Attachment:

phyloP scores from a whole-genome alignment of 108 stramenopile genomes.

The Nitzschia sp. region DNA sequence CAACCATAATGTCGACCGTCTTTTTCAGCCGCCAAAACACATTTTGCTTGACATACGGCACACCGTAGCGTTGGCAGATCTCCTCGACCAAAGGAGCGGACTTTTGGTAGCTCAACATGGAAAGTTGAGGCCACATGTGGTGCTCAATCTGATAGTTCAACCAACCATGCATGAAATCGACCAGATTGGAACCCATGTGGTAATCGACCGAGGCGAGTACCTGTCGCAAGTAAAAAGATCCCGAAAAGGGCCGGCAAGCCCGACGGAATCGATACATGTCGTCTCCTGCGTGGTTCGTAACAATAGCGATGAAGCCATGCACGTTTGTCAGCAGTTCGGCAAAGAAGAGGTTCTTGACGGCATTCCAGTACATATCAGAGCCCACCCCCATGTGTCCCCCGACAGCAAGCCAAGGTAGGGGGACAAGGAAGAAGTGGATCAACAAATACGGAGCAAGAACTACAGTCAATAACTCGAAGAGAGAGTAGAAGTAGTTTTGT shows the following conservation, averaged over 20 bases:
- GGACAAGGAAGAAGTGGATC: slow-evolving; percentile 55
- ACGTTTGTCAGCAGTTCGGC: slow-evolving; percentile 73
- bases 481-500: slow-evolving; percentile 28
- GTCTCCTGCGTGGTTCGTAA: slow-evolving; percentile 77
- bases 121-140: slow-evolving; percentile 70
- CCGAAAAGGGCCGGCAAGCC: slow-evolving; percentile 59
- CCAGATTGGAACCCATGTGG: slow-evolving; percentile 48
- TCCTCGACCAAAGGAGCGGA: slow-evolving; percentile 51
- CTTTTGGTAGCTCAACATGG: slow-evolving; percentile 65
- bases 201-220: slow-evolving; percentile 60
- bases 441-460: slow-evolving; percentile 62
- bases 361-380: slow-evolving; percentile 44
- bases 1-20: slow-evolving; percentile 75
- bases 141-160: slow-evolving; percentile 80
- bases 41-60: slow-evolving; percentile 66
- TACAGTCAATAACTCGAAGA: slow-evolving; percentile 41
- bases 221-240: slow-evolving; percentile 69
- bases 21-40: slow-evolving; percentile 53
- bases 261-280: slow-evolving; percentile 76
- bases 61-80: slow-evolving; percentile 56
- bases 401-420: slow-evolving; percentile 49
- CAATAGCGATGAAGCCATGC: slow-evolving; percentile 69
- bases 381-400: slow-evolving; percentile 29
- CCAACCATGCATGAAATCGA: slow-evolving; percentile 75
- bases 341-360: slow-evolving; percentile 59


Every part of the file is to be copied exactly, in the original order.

phyloP scores from a whole-genome alignment of 108 stramenopile genomes.

The Nitzschia sp. region DNA sequence CAACCATAATGTCGACCGTCTTTTTCAGCCGCCAAAACACATTTTGCTTGACATACGGCACACCGTAGCGTTGGCAGATCTCCTCGACCAAAGGAGCGGACTTTTGGTAGCTCAACATGGAAAGTTGAGGCCACATGTGGTGCTCAATCTGATAGTTCAACCAACCATGCATGAAATCGACCAGATTGGAACCCATGTGGTAATCGACCGAGGCGAGTACCTGTCGCAAGTAAAAAGATCCCGAAAAGGGCCGGCAAGCCCGACGGAATCGATACATGTCGTCTCCTGCGTGGTTCGTAACAATAGCGATGAAGCCATGCACGTTTGTCAGCAGTTCGGCAAAGAAGAGGTTCTTGACGGCATTCCAGTACATATCAGAGCCCACCCCCATGTGTCCCCCGACAGCAAGCCAAGGTAGGGGGACAAGGAAGAAGTGGATCAACAAATACGGAGCAAGAACTACAGTCAATAACTCGAAGAGAGAGTAGAAGTAGTTTTGT shows the following conservation, averaged over 20 bases:
- GGACAAGGAAGAAGTGGATC: slow-evolving; percentile 55
- ACGTTTGTCAGCAGTTCGGC: slow-evolving; percentile 73
- bases 481-500: slow-evolving; percentile 28
- GTCTCCTGCGTGGTTCGTAA: slow-evolving; percentile 77
- bases 121-140: slow-evolving; percentile 70
- CCGAAAAGGGCCGGCAAGCC: slow-evolving; percentile 59
- CCAGATTGGAACCCATGTGG: slow-evolving; percentile 48
- TCCTCGACCAAAGGAGCGGA: slow-evolving; percentile 51
- CTTTTGGTAGCTCAACATGG: slow-evolving; percentile 65
- bases 201-220: slow-evolving; percentile 60
- bases 441-460: slow-evolving; percentile 62
- bases 361-380: slow-evolving; percentile 44
- bases 1-20: slow-evolving; percentile 75
- bases 141-160: slow-evolving; percentile 80
- bases 41-60: slow-evolving; percentile 66
- TACAGTCAATAACTCGAAGA: slow-evolving; percentile 41
- bases 221-240: slow-evolving; percentile 69
- bases 21-40: slow-evolving; percentile 53
- bases 261-280: slow-evolving; percentile 76
- bases 61-80: slow-evolving; percentile 56
- bases 401-420: slow-evolving; percentile 49
- CAATAGCGATGAAGCCATGC: slow-evolving; percentile 69
- bases 381-400: slow-evolving; percentile 29
- CCAACCATGCATGAAATCGA: slow-evolving; percentile 75
- bases 341-360: slow-evolving; percentile 59